As the mechanism on my actual gun is visibly more evolved in that it features a primitive and rather fragile return spring riveted to the tinder holder, I judge it to be a working amendment or modernization of ca. 1420-30.

The rest of the gun can be dated to about 1400-10 and represents a highly important piece of the German High-Gothic period.

The whole piece is preserved in unique, virtually 'untouched', perfect condition and heavily patinated throughout. The barrel still retains much of its original minium (red lead) paint, just like Ed's cannon barrel. The long oak tiller stock is put into and secured with a nail to a wrapped-iron tiller which extends from the end of the barrel to the rear. The muzzle area shows only very slight swamping, the muzzle head had not yet been in fashion.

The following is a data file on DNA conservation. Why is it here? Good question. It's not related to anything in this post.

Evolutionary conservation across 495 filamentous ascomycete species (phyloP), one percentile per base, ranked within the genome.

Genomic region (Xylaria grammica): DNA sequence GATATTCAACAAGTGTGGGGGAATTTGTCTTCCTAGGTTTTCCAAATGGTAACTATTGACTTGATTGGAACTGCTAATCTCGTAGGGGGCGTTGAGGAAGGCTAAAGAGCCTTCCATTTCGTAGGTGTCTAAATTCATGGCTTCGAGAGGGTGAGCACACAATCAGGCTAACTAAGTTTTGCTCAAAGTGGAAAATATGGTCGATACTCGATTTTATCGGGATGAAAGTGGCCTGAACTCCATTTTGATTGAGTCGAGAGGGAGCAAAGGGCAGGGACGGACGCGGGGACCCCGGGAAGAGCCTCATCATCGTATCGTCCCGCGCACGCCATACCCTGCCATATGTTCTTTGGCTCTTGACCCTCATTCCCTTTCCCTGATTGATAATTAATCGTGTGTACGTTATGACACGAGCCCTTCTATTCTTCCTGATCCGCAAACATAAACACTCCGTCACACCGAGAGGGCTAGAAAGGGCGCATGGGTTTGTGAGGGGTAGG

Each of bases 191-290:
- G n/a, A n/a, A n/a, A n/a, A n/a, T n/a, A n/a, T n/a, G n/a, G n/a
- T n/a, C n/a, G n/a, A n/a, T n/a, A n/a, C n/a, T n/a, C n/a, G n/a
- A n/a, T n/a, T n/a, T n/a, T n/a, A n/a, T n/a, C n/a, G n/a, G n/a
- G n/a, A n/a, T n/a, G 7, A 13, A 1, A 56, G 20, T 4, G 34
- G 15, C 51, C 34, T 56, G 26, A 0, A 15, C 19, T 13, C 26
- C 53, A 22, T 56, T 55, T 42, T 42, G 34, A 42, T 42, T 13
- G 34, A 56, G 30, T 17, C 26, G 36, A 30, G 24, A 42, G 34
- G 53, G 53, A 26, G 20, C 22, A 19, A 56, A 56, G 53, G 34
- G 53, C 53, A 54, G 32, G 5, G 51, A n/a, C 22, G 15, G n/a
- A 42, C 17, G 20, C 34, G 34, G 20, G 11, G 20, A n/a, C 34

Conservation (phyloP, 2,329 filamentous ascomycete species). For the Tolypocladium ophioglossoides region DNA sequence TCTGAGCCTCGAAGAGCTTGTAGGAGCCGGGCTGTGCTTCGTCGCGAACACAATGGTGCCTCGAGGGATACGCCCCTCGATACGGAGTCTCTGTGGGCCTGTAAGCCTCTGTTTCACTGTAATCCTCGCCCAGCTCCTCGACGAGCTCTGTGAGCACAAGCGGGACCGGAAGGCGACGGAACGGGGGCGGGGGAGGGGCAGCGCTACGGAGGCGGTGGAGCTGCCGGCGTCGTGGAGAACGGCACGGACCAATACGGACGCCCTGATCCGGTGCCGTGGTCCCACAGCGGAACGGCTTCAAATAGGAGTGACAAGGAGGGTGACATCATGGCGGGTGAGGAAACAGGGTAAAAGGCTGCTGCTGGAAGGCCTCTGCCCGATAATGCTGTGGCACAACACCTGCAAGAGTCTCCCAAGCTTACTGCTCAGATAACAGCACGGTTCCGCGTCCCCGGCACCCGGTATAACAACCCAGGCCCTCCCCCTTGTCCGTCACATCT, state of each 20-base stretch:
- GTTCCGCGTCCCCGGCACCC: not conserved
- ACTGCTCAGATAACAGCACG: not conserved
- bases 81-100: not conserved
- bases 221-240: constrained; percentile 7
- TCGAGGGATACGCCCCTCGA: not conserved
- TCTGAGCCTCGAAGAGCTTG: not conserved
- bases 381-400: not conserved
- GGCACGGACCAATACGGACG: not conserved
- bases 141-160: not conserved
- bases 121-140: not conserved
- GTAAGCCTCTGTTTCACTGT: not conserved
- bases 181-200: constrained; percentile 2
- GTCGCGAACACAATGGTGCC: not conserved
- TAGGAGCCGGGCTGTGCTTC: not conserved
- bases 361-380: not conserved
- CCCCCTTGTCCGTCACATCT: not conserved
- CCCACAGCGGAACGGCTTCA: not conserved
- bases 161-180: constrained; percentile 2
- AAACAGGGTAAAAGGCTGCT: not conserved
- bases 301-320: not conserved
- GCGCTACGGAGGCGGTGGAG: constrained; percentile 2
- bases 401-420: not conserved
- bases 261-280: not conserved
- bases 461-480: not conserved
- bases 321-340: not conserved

While both round and octagonal barrels are characteristic of the 14th to the early 16th centuries, six-sided (hexagonal) barrels are extremely rare to be found. The touch hole is quite small, placed on top and shows no traces of latter pan-like moulding. Sights had not yet been invented at that time, either. The earliest type of rudimentary back sight can be attributed to around 1460, and a Munich haquebut barrel in my collection, dated 1481, features the earliest datable fully developed form of a back sight.

I know of no similar existing example of a fully developed handgun (see definition above) of such an early date and would, as ever, be very grateful for any hint on a comparable item.